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Stonebridge Saloon

Oil on canvas, 30″ x 20″, plus included frame

Stonebridge Saloon

The Stone Bridge Saloon, otherwise known as “Mother Kruger’s Joy House” was St. Helena’s one house red-light district at the intersection of Pope Street and the Silverado Trail.  It was built in 1894 and stood across the Trail from the knoll. It was destroyed by fire on June 20, 1920.  Shortly after one o’clock on that fateful day, a boy by the name of Smart, who lived on Cruey Hill, discovered a board fence burning next to the Stone Bridge House and so hurried into town to get help. Fire Chief Grant motored out for a look and found the barn burning. He summoned the fire department and despite heroic efforts it could not be saved. The property, owned by Ma Kruger had another dwelling on the hillside, so, in short order, the bouncing business was resumed with vigor, vim, energy and stamina and continued doing so for many, many years.  (From the St. Helena Star)

Fir Hill Vineyards Truck

Oil on canvas, 30″ x 24″, unframed

Lin Weber

For most of my life, painting was the road not taken. I’ve been a licensed Marriage and Family Therapist for more than 30 years and a historian and author for about 20. I’ve published eight books on various aspects of Napa Valley history, and one novel, and I do private historical research, including title searches.

What led me to art was a photograph I took one day of reeds in a pond back around 2005. The way the lines went reminded me of a modern abstract painting. So I bought some small inexpensive brushes, a 14” square canvas and a few acrylic paints. Not wanting to go overboard on the project, I only purchased a few colors, unwittingly creating what artists call a “limited palette:” a selection of hues that challenge the painter to emphasize tone and composition.

I drew a grid on the photograph and the same grid on the canvas and copied what I saw square by square, with a few small changes. I discovered that I could give the reeds dimensionality by varying the colors from dark to light, against the darkness of the pond water.  I saw that there was a tiny snake on one of the reeds, so I put him (or her) in too.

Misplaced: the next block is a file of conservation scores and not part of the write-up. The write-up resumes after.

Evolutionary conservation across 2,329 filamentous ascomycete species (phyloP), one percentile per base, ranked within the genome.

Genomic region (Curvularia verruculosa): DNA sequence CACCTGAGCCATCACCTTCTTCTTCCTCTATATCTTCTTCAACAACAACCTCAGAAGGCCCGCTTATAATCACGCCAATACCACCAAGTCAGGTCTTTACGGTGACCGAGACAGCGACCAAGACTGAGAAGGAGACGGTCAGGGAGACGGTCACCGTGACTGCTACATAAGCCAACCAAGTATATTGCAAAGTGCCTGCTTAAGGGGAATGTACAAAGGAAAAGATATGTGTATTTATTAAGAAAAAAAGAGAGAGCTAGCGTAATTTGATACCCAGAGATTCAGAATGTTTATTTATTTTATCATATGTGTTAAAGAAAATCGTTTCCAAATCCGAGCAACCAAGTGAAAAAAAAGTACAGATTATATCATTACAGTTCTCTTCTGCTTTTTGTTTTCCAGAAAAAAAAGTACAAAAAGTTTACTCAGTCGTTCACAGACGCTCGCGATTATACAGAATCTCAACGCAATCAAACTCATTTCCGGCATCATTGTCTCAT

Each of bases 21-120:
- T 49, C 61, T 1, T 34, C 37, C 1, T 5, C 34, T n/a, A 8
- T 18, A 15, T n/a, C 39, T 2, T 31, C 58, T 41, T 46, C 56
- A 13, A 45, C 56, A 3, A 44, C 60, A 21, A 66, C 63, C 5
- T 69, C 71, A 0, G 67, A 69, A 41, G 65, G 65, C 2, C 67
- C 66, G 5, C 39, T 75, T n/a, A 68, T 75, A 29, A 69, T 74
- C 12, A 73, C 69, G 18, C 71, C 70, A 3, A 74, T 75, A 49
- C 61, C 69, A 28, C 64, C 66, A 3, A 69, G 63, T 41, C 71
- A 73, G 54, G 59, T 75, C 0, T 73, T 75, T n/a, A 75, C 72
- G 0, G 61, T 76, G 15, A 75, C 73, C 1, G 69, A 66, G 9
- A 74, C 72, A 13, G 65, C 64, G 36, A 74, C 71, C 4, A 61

It didn’t occur to me to think of the meaning of the snake – evil to some, but in many ancient traditions a symbol of creativity, passion, rebirth and transformation, immortality and healing. The results amazed me. I immediately went out and bought more paints, brushes and canvasses and began taking photographs all around Napa Valley. I started with landscapes, but also painted fruit and vegetables, structures, animals and even people. Since I work full-time and couldn’t attend local art classes, I hired a consultant (Sheila Ticen, whose work I enjoy very much) to critique my work. This was exceedingly helpful, and representational art just poured out from my brushes. A year after I began, I sent some of my work to be juried by Open Studios and was accepted. I switched to oils and then to classic oil-based paints, which seem richer to me.

After about five years of this I decided that I’d progressed about as far as I could and would benefit from some outside instruction. I learned that UC Berkeley offered art classes through its extension in San Francisco on Saturdays. I took two classes there- one on color and one on mixed media. For the mixed media class I invented a technique for creating art with a combination of photographic equipment, my computer and painting.

In the meantime, I have continued with my MFT practice and my work as a professional historian. I paint whenever I can.